may be reckoned in the first rank, that all the defects of the government of Ireland spoken of before, have been fully supplied in the first nine years of his reign; in which time there hath been more done in this work of reformation of this kingdom, than in the 440 years which are past since the conquest was first attempted.”

Parliament.-We cannot, consistently with the neutral position which we are endeavouring to maintain, enter on the history of the first parliament of our present period, without first clearly, as our limits will allow, explaining our general view on the subject of the ancient parliaments of the kingdom. The subject may indeed serve as a useful, because perhaps the least offensive, application of the principles already stated in this essay. The high and uncompromising tone of all existing parties renders even the language of impartial -statement unwelcome ; for party stands upon extreme views and unqualified assertions of general maxims. The parliament of Ireland is no more, and may be more anatomically dealt with.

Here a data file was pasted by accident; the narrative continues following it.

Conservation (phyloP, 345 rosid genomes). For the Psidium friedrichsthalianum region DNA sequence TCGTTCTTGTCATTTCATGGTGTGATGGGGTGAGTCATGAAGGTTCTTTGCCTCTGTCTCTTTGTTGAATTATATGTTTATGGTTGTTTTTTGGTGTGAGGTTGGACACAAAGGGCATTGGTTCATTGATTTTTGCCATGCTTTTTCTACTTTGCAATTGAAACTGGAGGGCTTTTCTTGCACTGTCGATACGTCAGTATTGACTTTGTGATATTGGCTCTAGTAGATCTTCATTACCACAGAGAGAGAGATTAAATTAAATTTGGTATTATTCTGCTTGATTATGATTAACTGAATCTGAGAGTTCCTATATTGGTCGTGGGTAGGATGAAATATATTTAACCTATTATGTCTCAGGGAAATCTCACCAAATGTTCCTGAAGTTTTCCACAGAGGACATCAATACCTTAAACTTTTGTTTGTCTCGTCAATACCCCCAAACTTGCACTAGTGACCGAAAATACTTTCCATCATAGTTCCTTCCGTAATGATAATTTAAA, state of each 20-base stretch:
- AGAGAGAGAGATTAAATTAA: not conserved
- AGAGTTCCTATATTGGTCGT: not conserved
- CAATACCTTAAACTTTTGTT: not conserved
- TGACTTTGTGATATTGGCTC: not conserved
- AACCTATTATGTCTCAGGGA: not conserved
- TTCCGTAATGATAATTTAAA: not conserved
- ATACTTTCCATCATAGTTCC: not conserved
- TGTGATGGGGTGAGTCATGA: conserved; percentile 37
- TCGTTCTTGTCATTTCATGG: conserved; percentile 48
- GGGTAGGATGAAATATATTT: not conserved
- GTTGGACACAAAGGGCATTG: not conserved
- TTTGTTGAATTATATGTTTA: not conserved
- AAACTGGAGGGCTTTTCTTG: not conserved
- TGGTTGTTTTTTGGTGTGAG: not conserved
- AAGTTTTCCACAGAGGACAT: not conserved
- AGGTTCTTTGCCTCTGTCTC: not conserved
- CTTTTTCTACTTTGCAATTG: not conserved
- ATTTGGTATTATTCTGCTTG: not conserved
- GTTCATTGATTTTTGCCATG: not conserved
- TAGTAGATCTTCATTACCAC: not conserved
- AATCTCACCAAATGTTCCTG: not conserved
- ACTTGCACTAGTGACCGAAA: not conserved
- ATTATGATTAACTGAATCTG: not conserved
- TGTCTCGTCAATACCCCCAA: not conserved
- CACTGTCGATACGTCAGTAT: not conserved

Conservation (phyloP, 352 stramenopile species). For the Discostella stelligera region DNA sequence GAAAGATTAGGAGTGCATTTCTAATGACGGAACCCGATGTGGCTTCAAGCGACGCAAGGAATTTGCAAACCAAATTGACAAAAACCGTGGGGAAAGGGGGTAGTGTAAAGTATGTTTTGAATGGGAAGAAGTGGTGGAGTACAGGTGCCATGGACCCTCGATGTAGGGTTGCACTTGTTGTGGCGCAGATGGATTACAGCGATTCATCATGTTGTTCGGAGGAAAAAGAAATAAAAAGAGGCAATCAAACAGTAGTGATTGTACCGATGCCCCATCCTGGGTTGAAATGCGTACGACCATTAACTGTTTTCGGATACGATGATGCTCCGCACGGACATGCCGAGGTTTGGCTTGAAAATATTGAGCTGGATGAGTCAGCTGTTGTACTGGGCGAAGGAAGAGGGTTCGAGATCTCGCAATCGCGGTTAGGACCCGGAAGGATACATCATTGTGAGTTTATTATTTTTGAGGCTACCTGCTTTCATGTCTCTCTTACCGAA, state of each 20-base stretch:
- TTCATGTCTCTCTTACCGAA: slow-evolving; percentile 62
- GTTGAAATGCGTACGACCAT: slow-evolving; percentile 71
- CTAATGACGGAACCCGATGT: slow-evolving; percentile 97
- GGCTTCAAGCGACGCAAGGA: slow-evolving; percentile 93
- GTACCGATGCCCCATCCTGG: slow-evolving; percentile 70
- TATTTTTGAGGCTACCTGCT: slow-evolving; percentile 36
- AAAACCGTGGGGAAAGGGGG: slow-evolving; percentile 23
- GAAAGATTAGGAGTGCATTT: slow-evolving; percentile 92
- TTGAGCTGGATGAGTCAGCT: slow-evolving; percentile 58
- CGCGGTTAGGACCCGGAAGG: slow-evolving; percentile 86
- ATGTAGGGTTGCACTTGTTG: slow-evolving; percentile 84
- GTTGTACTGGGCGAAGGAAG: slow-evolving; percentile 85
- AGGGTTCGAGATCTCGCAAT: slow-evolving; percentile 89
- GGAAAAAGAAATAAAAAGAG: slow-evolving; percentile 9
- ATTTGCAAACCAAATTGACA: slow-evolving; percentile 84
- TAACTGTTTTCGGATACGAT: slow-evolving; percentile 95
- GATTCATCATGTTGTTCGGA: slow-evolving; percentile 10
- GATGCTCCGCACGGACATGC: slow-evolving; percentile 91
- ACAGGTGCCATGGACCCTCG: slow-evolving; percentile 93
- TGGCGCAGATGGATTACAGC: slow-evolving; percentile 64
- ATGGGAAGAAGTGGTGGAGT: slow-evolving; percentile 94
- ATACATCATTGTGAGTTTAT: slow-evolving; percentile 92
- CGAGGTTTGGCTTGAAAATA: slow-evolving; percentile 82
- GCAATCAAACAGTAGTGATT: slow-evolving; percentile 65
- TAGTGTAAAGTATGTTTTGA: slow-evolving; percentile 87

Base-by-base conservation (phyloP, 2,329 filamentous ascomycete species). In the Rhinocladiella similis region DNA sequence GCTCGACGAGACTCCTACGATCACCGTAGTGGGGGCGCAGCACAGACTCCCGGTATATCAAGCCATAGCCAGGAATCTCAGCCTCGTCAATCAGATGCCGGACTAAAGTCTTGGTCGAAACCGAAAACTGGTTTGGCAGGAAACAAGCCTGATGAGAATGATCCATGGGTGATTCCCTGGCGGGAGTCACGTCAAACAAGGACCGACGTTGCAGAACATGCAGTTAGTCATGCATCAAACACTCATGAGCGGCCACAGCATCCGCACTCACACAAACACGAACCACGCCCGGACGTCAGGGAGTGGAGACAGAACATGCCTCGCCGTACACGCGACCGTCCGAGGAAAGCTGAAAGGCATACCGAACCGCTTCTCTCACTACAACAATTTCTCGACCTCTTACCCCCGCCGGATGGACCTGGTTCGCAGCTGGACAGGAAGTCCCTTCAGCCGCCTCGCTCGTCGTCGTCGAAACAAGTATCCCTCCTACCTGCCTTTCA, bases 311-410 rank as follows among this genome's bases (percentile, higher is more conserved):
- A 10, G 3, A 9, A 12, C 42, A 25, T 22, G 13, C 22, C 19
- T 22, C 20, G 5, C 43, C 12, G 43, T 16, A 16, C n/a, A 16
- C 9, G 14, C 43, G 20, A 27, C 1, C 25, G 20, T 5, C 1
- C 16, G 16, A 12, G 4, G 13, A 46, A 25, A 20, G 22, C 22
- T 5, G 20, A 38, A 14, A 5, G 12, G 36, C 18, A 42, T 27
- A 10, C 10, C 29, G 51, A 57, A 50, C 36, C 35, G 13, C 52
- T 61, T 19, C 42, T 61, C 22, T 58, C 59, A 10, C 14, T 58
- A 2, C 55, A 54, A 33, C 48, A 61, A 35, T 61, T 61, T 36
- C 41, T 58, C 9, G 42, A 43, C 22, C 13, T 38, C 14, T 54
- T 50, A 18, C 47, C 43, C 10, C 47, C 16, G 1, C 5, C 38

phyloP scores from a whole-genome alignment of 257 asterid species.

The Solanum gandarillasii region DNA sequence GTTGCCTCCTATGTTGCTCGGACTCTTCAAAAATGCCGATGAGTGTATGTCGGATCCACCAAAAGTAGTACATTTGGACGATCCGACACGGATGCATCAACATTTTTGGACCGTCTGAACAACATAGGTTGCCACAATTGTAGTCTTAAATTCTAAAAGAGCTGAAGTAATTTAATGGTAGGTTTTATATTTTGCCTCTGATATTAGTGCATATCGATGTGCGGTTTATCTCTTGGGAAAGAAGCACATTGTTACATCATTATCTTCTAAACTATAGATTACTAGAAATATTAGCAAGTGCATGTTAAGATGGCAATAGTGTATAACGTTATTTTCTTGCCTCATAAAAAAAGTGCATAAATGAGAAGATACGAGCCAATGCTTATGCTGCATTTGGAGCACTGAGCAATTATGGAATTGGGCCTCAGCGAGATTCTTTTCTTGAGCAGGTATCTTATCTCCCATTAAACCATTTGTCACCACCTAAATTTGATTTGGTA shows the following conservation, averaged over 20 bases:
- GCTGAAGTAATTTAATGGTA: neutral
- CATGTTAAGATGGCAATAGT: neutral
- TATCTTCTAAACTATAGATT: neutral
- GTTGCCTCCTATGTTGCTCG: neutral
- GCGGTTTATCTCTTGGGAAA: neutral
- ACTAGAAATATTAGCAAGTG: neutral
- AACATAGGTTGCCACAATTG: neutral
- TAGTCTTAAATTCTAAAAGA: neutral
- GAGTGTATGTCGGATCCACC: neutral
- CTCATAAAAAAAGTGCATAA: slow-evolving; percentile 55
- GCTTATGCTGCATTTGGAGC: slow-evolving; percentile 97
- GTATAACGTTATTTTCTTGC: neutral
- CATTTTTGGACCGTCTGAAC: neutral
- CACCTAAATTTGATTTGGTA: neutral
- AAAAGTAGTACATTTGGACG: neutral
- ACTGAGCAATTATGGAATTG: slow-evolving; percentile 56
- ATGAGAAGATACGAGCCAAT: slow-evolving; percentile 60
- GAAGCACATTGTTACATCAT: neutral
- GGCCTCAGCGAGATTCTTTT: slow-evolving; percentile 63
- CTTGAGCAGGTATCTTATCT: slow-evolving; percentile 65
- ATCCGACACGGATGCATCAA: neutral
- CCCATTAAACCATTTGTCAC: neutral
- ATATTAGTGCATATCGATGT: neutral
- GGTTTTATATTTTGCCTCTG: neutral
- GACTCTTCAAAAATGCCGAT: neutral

It is a sophism, not confined to party writers, but pervading history, that refers the after-workings of human agency, to the wisdom and virtue, or to the wickedness and folly of the agents concerned; and